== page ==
Research reveals a shocking number of UK workers suffering from imposter syndrome; 38% of employed adults in the UK aren’t confident they can fulfil all the requirements of their current job; Men (67%) are more confident in their current roles compared to women (58%) and Sales is the most confident profession with those working in creative roles most in need of a confidence boost
Only 62% of the UK workforce are confident in their jobs according to Adzuna. The research delved into career confidence across the UK and can reveal that 38% of employed adults are not 100% confident they are capable of fulfilling all the requirements of their current job role, with 2% admitting they always doubt their capabilities. Looking at the professions most in need of a confidence boost, the industries with the most employees who are not confident in their current position are:
Those working in creative and technical roles are the least confident when it comes to their day job. Unsurprisingly those working in sales were revealed to be the most confident, as 78% of the workforce claim they are fully confident in their abilities, followed by plumbers, electricians and builders (72%) and those working in retail (68%).
Looking at the difference between men and women, 67% of men claim they are 100% confident in fulfilling all requirements of their current role compared to just 58% of women. It also seems career confidence comes with age, as a staggering 88% of those aged 65 or over claim they are fully confident in their ability compared to just 57% of those aged between 18 and 24 years of age.
With career confidence seemingly lacking across the UK, only 54% of employed adults said they feel completely secure in their current job with recent job losses in their industry (24%) named the number one reason for these insecurities. Others said a competitive job market (17%) and the impact of Brexit (14%) were causing them some concern.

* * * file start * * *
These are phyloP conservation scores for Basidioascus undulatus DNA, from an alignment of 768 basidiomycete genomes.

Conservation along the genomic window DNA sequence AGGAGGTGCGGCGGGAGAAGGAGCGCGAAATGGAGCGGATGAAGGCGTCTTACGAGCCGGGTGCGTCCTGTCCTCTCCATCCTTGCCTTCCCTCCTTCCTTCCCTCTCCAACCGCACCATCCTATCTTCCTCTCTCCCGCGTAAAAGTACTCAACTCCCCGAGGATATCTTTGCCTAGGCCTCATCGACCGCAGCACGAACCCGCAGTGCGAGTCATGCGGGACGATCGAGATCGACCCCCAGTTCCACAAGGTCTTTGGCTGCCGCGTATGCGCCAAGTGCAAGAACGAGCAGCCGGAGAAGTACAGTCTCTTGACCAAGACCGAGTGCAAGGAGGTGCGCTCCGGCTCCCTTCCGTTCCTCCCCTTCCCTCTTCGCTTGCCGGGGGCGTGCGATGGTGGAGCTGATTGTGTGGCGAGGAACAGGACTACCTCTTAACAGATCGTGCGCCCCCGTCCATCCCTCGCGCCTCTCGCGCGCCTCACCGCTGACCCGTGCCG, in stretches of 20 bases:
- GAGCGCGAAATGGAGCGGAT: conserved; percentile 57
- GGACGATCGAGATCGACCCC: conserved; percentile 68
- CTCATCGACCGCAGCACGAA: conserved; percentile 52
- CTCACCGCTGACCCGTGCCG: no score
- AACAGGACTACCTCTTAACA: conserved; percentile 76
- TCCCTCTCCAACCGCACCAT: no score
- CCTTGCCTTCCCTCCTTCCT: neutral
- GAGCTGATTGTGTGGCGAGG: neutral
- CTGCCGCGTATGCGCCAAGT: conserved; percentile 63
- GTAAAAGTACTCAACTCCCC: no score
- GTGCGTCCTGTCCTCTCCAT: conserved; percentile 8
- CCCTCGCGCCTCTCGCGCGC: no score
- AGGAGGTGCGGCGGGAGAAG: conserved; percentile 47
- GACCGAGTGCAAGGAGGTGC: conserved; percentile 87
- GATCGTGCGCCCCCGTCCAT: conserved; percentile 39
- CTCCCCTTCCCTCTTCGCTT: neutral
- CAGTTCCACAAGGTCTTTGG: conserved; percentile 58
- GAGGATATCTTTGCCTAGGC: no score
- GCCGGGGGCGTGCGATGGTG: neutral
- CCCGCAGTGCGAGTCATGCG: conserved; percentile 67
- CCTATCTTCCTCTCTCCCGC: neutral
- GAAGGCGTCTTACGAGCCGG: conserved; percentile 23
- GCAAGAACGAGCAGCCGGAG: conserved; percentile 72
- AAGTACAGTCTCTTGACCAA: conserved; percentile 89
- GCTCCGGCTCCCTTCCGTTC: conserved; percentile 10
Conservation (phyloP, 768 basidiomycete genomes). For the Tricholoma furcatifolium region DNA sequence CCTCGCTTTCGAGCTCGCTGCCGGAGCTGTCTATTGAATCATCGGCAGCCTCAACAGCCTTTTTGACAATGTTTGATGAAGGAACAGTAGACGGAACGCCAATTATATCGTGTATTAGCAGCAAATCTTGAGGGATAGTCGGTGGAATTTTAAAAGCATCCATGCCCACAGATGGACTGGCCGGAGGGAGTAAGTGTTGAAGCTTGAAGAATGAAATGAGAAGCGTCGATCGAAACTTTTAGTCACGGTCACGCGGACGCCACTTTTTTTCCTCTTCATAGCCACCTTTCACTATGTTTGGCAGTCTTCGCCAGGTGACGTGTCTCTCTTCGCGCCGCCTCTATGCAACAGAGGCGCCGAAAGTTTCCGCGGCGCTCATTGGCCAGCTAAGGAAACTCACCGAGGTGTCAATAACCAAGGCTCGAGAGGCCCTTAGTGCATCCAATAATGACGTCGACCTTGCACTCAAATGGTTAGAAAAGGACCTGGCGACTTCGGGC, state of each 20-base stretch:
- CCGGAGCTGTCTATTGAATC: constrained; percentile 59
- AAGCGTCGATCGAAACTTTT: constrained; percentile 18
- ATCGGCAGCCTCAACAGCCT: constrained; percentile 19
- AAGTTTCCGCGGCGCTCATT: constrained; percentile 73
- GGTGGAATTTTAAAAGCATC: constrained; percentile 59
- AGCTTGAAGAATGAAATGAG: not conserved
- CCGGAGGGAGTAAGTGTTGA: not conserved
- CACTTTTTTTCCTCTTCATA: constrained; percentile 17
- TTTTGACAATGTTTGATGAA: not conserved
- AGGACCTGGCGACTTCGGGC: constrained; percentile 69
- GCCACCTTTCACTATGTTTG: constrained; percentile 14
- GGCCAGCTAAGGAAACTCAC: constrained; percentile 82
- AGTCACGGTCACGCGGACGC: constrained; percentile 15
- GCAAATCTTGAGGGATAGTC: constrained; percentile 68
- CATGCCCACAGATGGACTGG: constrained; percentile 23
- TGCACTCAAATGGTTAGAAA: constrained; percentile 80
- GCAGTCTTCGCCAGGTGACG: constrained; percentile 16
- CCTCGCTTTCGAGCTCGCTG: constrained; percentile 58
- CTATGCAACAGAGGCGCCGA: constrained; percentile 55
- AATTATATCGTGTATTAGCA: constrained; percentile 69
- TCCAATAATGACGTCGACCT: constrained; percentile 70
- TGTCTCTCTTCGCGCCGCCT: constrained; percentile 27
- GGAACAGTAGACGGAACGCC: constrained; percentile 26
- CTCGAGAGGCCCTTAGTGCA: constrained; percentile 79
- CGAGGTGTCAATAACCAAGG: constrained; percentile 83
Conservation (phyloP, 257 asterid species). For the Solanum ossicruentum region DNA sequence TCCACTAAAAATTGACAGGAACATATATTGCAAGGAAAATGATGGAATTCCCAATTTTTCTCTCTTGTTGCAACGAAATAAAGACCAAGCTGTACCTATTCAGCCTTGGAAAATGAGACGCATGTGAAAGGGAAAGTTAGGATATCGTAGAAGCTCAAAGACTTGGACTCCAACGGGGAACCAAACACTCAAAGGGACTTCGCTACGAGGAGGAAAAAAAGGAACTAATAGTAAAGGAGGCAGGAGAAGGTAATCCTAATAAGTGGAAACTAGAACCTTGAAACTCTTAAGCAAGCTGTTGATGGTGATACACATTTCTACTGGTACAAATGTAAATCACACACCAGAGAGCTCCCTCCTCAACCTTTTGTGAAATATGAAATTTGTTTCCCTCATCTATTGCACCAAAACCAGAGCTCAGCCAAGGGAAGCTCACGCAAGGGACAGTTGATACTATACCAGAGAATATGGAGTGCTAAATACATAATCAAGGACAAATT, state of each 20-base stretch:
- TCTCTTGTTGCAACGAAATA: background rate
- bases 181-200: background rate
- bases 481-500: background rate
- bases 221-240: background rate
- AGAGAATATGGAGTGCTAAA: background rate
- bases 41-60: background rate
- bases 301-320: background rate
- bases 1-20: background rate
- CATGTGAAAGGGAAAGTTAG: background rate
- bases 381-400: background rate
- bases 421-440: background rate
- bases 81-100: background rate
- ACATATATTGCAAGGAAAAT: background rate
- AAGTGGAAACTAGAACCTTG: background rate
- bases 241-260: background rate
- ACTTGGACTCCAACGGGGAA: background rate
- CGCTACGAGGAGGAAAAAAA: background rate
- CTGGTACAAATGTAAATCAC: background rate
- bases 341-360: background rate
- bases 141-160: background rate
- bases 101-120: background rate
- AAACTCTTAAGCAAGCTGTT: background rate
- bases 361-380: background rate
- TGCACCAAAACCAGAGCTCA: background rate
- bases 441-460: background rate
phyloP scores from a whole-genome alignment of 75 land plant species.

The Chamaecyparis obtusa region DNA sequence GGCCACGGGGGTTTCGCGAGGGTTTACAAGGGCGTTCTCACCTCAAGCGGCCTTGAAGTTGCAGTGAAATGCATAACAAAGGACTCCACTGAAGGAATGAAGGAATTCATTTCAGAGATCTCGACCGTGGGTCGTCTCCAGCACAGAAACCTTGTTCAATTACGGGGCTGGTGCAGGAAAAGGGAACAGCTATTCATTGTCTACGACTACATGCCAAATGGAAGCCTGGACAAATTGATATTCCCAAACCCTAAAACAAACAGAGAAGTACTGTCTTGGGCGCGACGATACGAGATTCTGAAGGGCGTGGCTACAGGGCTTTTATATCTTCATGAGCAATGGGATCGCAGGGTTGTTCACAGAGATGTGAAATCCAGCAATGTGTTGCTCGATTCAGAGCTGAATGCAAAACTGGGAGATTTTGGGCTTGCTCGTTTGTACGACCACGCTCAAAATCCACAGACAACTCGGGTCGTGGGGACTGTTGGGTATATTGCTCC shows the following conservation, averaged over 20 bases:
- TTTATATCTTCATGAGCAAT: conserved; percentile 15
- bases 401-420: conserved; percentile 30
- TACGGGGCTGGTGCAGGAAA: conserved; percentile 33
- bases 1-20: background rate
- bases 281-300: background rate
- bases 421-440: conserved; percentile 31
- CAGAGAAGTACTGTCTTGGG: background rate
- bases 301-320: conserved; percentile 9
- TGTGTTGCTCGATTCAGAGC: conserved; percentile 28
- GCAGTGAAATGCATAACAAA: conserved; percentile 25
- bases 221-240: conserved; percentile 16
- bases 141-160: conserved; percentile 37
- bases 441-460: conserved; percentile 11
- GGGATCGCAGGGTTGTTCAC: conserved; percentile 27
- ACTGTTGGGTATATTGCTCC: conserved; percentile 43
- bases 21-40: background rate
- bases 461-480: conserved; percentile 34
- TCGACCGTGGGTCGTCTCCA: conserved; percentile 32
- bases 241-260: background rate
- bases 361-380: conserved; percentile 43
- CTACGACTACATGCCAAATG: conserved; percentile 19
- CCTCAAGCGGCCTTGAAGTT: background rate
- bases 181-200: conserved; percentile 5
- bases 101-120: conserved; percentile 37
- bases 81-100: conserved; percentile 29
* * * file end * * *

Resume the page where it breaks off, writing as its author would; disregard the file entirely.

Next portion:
Adzuna spoke to Tania Taylor, Clinical Hypnotherapist and Psychotherapist in Solution Focused Therapy, regarding the recent research: “We all have negative self-talk, it’s part of being human. It’s actually a system designed to protect us from danger and to keep us alive. Whilst it’s extremely valuable in the instance of preventing us from putting ourselves in truly dangerous situations, sometimes it can manifest its way into our every thought and begin to impact on our behaviours too.
“When we can recognise negative unhelpful thoughts for what they are, we can learn to respond to them appropriately. For example, if that inner negative voice tells us “We’re not good enough”; we can have a prepared statement ready to respond to that specific thought to help us cope better with it. “I am good enough, I got this job because of x, y, and z” and so on.
“There will be instances throughout your working day when you’re less negative towards yourself too, maybe when you’re really engaged in a project or part of your job that you love. When we identify these circumstances, we can build upon them and notice what is different and use these transferable skills for times when we’re really struggling.”
Commenting on the findings further, Andrew Hunter, co-founder of Adzuna adds: “A competitive job market and industry can lead to some people feeling like they are left behind when it comes to updating their skill set, but it’s important to always keep up to date with your chosen industry. Seeking further development and training in your current role will help you build on your skillset whilst showing your dedication to your own career progression.
“Should you decide a new job is what you need to give yourself a confidence boost, make sure you include all of your latest experience and skills on your CV. Listing these alongside your achievements will help highlight your key strengths and could even be a confidence boost within itself!”
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